A Medford man had his hand blown off by an illegal fireworks early Friday and is being treated at Oregon Health and Science University, police reported.
Medford police said David Jerald Jenkins, 37, tried to relight a mortar that had failed to ignite in the driveway of a home in the 200 block of Mace Road at 12:22 a.m. The firework had only about one-quarter inch of fuse left and exploded in Jenkins' hand.
"I saw the pictures. It's a devastating injury. A majority of the hand is gone," said Lt. Mike Budreau.
Police said Jenkins and some friends had been attempting to light an aerial-display rocket, which failed.
"They tried to light it (and) it dudded out," Budreau said. "It didn't launch into the air. It just kind of flew into the driveway."
Police reported that Jenkins removed the explosive mortar from the top of the rocket and put it in his garage. After about two hours of drinking with others, he came back out and lit the removed shell, resulting in the explosion, police said.
"This is one of the more graphic injuries I've actually seen where somebody has survived," Budreau said.
Jenkins was transported to Providence Medford Medical Center before being transported to OHSU for further treatment. OHSU officials said Friday afternoon that he was receiving treatment at the hospital, so no word on his condition was available.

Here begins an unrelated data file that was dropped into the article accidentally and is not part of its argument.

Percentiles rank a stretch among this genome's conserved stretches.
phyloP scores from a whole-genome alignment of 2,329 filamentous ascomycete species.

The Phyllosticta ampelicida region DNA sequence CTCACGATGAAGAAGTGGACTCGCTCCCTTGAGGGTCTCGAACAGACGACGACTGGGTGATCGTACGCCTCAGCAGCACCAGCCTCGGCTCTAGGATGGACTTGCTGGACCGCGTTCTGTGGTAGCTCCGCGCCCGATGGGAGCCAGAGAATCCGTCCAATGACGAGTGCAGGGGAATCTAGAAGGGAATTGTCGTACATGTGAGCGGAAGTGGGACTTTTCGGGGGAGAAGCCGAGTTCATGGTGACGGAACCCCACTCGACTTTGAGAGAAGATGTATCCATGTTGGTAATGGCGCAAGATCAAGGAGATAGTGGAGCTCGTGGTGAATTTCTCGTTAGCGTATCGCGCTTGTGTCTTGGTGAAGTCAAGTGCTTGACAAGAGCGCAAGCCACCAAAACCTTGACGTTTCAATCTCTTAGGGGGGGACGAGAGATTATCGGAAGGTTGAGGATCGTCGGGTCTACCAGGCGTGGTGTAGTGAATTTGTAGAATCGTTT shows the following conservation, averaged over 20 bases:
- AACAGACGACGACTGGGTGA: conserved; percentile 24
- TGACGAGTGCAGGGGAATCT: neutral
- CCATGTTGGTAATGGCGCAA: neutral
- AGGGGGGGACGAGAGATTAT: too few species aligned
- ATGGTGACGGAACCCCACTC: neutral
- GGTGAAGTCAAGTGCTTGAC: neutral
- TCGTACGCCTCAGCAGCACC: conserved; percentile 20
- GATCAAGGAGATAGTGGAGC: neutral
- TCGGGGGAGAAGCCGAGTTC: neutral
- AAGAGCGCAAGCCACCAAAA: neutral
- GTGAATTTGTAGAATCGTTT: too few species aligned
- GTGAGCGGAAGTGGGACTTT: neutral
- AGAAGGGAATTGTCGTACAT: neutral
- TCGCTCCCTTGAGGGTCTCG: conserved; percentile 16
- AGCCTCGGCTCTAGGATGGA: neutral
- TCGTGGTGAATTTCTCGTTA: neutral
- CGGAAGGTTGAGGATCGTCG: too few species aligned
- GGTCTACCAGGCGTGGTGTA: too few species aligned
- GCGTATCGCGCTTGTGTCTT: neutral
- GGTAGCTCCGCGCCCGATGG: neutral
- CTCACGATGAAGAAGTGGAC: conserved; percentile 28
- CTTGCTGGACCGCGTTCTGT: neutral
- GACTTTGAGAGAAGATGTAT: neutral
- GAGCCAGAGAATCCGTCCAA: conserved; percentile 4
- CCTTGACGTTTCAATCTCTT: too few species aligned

Police cited Jenkins for illegal possession of fireworks, a violation that carries a $250 base fine.
Police have seized a limited amount of illegal fireworks this year as Independence Day approaches. Budreau said that is likely to change, adding that a particularly high number of illegal fireworks were confiscated in 2012.
"We are really going to have a no-tolerance policy this year," Budreau said. We've been a little loose in years past."
Chief Gordon Sletmoe of Medford Fire-Rescue said his department will team up with Medford police to enforce fireworks laws and seize illegal fireworks because of numerous complaints they received during 2012.
"We're going to be doing very proactive enforcement," Sletmoe said. "We got direction from our City Council that this is a high priority."
Sletmoe added that 90-degree temperatures have increased the urgency.
"We are really hot and dry right now," he said.
Fireworks that explode, fly into the air, travel more than 6 feet horizontally or travel more than 12 inches vertically from the ignition point are illegal under Oregon law.
Reach reporter Ryan Pfeil at 541-776-4468 or email@example.com.